The impulse to tell and to know: the rhetoric and ethics of sympathy in the Nineteenth-century British novel.

UNCG Author/Contributor (non-UNCG co-authors, if there are any, appear on document)
Kristen Anne Pond (Creator)
The University of North Carolina at Greensboro (UNCG )
Web Site:
Mary Ellis Gibson

Abstract: My dissertation examines how some nineteenth-century British novels offer a critique of the dominant narrative of sympathy by suggesting that the most ethical encounter will preserve distance between self and other while retaining the ability to exchange sympathy in the face of difference. This distance prevents the problem of assimilation, the unethical practice of turning the other into the same that was a common way of performing sympathy in nineteenth century Britain. I propose that these critiques are best identified through a reading practice that utilizes discourse systems; the discourse systems I include are gossip, gazing, silence, and laughter. In the texts examined here (including Harriet Martineau's Deerbrook (1839), Elizabeth Gaskell's Cranford (1851), George Eliot's Silas Marner (1861) and Daniel Deronda (1876), Charlotte Brontë's Villette (1853), and William Thackeray's Vanity Fair (1848)) one encounters each of the elements listed above as more than just plot devices or character markers. For example, gossip occurs in Martineau's and Gaskell's texts as a communicative act used by characters, as a rhetorical device used by narrators, and as a narrative technique used by the authors. The cumulative effect of gossip's engagement with social relations thus critiques unethical uses of sympathy and illustrates more ethical encounters between self and other, challenging, in some cases, the limits of sympathy as a technique for approaching difference.

I elucidate these literary revisions of sympathy by reading them in relation to changes characterizing British society in the Victorian period. During the years from 1830-1870, British life was marked by sweeping technological changes (railroads, printing), paradigm shifts (higher criticism, Darwinism, middle class moral code), and the climax of British imperialism. Writers responding to these tumultuous changes to the structure of nineteenth-century society used sympathy to undermine us/them categories that created unnecessary differences and to reveal the ability to sympathize when faced with difference. However, these texts also reveal ambivalence over sympathy: its reliance on identification and therefore the possible limits to sympathy's ability to negotiate difference. This ambivalence either restricts the extent to which these writers revise the model for using sympathy, or, when pushed passed the limits, revise not only social relationships but also the form of the novel itself. This project thus refocuses realism in the nineteenth century as a form concerned with relationships and not just representations.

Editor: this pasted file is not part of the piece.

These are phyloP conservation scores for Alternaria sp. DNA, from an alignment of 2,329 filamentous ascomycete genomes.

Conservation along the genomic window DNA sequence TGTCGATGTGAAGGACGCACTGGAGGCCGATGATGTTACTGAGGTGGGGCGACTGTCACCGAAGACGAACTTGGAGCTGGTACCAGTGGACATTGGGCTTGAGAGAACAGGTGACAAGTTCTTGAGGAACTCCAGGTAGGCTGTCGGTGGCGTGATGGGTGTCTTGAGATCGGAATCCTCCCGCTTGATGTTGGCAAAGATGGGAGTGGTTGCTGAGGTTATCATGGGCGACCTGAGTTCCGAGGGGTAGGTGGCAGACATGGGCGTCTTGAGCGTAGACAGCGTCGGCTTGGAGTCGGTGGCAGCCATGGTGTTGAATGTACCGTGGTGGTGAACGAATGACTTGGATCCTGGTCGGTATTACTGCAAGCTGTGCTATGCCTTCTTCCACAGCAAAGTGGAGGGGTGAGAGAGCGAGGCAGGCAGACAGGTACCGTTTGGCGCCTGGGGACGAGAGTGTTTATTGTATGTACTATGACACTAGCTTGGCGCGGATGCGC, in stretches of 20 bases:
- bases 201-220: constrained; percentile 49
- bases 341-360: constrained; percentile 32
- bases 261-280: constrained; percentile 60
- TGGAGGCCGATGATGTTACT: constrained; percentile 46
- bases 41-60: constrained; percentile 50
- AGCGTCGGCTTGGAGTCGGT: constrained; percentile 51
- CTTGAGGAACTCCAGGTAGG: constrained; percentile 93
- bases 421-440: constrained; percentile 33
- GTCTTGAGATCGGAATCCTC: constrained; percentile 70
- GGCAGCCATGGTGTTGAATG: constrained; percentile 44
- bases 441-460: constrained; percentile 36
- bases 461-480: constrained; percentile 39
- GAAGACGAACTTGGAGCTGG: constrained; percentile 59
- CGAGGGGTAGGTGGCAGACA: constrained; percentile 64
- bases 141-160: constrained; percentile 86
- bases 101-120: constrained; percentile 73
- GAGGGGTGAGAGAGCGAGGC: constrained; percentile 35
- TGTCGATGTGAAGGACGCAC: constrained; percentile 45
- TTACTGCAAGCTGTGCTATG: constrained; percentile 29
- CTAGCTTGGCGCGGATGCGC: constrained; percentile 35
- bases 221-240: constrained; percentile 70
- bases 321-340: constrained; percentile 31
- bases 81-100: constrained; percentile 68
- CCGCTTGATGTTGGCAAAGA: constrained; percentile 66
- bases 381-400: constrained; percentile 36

These authors' treatments of sympathy led to the radical reformation of certain narrative techniques so that the distances modeled through character exchanges of sympathy are emulated in the text itself through narrative gaps. As difference requires characters to revise how they engage with the other, so too must readers revise their reading practices. The novelists addressed in this study attempted to form a different kind of reader in the nineteenth century, one who would not easily elide the difference between self and other by immediately identifying with characters or narrators, and who would understand the import and rhetorical effect of elements (gossip, gazing, silence, laughter) usually disregarded as trivial at best or innately unethical at worst. Such thematic treatments of sympathy necessarily lead to a different understanding of sympathy's trajectory in the nineteenth century as well as in our own time. These authors' unconventional use of gossip, gazing, silence, and laughter asks that we reconsider how these elements can play vital roles in the negotiation of identity and the interactions between self and other, broadening the scope of discourses that define an ethical encounter.

Additional Information

Language: English
Date: 2010
Discourse, Realism, Sympathy
English literature $y 19th century $x Criticism and interpretation.
Sympathy in literature.
Realism in literature.
Martineau, Harriet, $d 1802-1876.
Gaskell, Elizabeth Cleghorn, $d 1810-1865.
Eliot, George $d 1819-1880.
Bronte¨, Charlotte, $d 1816-1855.
Thackeray, William Makepeace, $d 1811-1863.

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